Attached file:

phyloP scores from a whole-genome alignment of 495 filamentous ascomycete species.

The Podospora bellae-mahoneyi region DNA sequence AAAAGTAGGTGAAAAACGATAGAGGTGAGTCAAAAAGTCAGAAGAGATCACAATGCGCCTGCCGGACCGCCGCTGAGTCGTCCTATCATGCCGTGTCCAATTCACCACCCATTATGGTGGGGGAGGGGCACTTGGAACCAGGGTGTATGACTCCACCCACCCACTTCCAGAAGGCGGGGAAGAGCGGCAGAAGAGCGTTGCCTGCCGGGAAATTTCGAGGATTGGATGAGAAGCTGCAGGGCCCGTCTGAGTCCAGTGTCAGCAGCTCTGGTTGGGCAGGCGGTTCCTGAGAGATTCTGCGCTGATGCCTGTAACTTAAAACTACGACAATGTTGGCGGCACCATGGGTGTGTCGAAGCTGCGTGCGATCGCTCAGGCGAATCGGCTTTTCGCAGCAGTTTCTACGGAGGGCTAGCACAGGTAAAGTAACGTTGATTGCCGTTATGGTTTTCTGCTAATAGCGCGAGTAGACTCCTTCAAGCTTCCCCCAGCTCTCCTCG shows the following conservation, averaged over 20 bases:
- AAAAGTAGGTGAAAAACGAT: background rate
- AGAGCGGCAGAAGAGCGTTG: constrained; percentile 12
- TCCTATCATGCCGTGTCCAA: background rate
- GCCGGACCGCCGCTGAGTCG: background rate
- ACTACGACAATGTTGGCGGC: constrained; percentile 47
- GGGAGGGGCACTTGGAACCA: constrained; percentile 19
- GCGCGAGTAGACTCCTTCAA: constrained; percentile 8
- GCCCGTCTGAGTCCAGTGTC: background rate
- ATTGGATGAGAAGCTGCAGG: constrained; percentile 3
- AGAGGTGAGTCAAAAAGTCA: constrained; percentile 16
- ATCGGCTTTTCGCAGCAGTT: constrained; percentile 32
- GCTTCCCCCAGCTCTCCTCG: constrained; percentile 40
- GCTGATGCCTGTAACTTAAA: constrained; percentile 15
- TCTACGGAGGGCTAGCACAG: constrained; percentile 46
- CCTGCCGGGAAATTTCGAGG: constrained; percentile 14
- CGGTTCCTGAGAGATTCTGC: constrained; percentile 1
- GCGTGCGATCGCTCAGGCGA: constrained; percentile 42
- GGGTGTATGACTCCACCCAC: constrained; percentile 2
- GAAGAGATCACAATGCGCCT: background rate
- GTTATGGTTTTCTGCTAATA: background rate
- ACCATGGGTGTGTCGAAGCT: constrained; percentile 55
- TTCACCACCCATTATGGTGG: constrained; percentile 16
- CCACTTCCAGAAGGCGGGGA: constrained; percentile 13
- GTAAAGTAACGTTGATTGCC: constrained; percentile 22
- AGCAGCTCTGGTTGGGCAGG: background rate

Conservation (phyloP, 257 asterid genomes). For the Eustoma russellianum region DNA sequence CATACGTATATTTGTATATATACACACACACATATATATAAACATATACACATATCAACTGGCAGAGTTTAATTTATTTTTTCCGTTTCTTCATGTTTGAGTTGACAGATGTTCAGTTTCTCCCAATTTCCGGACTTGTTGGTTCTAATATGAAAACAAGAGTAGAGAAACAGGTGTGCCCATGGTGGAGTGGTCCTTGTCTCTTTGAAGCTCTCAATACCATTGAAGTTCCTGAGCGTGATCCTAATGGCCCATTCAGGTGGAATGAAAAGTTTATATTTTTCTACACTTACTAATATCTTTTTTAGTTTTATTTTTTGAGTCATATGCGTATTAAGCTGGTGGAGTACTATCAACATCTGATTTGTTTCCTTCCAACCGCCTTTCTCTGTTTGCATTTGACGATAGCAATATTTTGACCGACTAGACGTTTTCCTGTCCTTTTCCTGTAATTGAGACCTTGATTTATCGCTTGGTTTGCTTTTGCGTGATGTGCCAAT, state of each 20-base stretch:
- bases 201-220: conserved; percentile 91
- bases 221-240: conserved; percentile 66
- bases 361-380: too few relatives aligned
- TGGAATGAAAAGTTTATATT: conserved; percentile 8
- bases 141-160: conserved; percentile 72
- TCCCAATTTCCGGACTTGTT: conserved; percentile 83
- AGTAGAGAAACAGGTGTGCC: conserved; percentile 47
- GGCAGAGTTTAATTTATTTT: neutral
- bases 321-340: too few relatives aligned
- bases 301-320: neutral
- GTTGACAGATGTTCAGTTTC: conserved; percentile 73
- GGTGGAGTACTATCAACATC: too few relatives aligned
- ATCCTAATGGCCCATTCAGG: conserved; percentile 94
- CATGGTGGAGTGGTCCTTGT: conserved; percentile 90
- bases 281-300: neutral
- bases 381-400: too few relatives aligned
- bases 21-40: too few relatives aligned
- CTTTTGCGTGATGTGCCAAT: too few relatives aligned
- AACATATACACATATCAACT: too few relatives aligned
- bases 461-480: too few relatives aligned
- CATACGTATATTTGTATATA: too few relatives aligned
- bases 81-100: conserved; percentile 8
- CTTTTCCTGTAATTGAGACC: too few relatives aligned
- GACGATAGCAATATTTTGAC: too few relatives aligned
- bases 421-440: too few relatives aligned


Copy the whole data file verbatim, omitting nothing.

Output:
phyloP scores from a whole-genome alignment of 495 filamentous ascomycete species.

The Podospora bellae-mahoneyi region DNA sequence AAAAGTAGGTGAAAAACGATAGAGGTGAGTCAAAAAGTCAGAAGAGATCACAATGCGCCTGCCGGACCGCCGCTGAGTCGTCCTATCATGCCGTGTCCAATTCACCACCCATTATGGTGGGGGAGGGGCACTTGGAACCAGGGTGTATGACTCCACCCACCCACTTCCAGAAGGCGGGGAAGAGCGGCAGAAGAGCGTTGCCTGCCGGGAAATTTCGAGGATTGGATGAGAAGCTGCAGGGCCCGTCTGAGTCCAGTGTCAGCAGCTCTGGTTGGGCAGGCGGTTCCTGAGAGATTCTGCGCTGATGCCTGTAACTTAAAACTACGACAATGTTGGCGGCACCATGGGTGTGTCGAAGCTGCGTGCGATCGCTCAGGCGAATCGGCTTTTCGCAGCAGTTTCTACGGAGGGCTAGCACAGGTAAAGTAACGTTGATTGCCGTTATGGTTTTCTGCTAATAGCGCGAGTAGACTCCTTCAAGCTTCCCCCAGCTCTCCTCG shows the following conservation, averaged over 20 bases:
- AAAAGTAGGTGAAAAACGAT: background rate
- AGAGCGGCAGAAGAGCGTTG: constrained; percentile 12
- TCCTATCATGCCGTGTCCAA: background rate
- GCCGGACCGCCGCTGAGTCG: background rate
- ACTACGACAATGTTGGCGGC: constrained; percentile 47
- GGGAGGGGCACTTGGAACCA: constrained; percentile 19
- GCGCGAGTAGACTCCTTCAA: constrained; percentile 8
- GCCCGTCTGAGTCCAGTGTC: background rate
- ATTGGATGAGAAGCTGCAGG: constrained; percentile 3
- AGAGGTGAGTCAAAAAGTCA: constrained; percentile 16
- ATCGGCTTTTCGCAGCAGTT: constrained; percentile 32
- GCTTCCCCCAGCTCTCCTCG: constrained; percentile 40
- GCTGATGCCTGTAACTTAAA: constrained; percentile 15
- TCTACGGAGGGCTAGCACAG: constrained; percentile 46
- CCTGCCGGGAAATTTCGAGG: constrained; percentile 14
- CGGTTCCTGAGAGATTCTGC: constrained; percentile 1
- GCGTGCGATCGCTCAGGCGA: constrained; percentile 42
- GGGTGTATGACTCCACCCAC: constrained; percentile 2
- GAAGAGATCACAATGCGCCT: background rate
- GTTATGGTTTTCTGCTAATA: background rate
- ACCATGGGTGTGTCGAAGCT: constrained; percentile 55
- TTCACCACCCATTATGGTGG: constrained; percentile 16
- CCACTTCCAGAAGGCGGGGA: constrained; percentile 13
- GTAAAGTAACGTTGATTGCC: constrained; percentile 22
- AGCAGCTCTGGTTGGGCAGG: background rate

Conservation (phyloP, 257 asterid genomes). For the Eustoma russellianum region DNA sequence CATACGTATATTTGTATATATACACACACACATATATATAAACATATACACATATCAACTGGCAGAGTTTAATTTATTTTTTCCGTTTCTTCATGTTTGAGTTGACAGATGTTCAGTTTCTCCCAATTTCCGGACTTGTTGGTTCTAATATGAAAACAAGAGTAGAGAAACAGGTGTGCCCATGGTGGAGTGGTCCTTGTCTCTTTGAAGCTCTCAATACCATTGAAGTTCCTGAGCGTGATCCTAATGGCCCATTCAGGTGGAATGAAAAGTTTATATTTTTCTACACTTACTAATATCTTTTTTAGTTTTATTTTTTGAGTCATATGCGTATTAAGCTGGTGGAGTACTATCAACATCTGATTTGTTTCCTTCCAACCGCCTTTCTCTGTTTGCATTTGACGATAGCAATATTTTGACCGACTAGACGTTTTCCTGTCCTTTTCCTGTAATTGAGACCTTGATTTATCGCTTGGTTTGCTTTTGCGTGATGTGCCAAT, state of each 20-base stretch:
- bases 201-220: conserved; percentile 91
- bases 221-240: conserved; percentile 66
- bases 361-380: too few relatives aligned
- TGGAATGAAAAGTTTATATT: conserved; percentile 8
- bases 141-160: conserved; percentile 72
- TCCCAATTTCCGGACTTGTT: conserved; percentile 83
- AGTAGAGAAACAGGTGTGCC: conserved; percentile 47
- GGCAGAGTTTAATTTATTTT: neutral
- bases 321-340: too few relatives aligned
- bases 301-320: neutral
- GTTGACAGATGTTCAGTTTC: conserved; percentile 73
- GGTGGAGTACTATCAACATC: too few relatives aligned
- ATCCTAATGGCCCATTCAGG: conserved; percentile 94
- CATGGTGGAGTGGTCCTTGT: conserved; percentile 90
- bases 281-300: neutral
- bases 381-400: too few relatives aligned
- bases 21-40: too few relatives aligned
- CTTTTGCGTGATGTGCCAAT: too few relatives aligned
- AACATATACACATATCAACT: too few relatives aligned
- bases 461-480: too few relatives aligned
- CATACGTATATTTGTATATA: too few relatives aligned
- bases 81-100: conserved; percentile 8
- CTTTTCCTGTAATTGAGACC: too few relatives aligned
- GACGATAGCAATATTTTGAC: too few relatives aligned
- bases 421-440: too few relatives aligned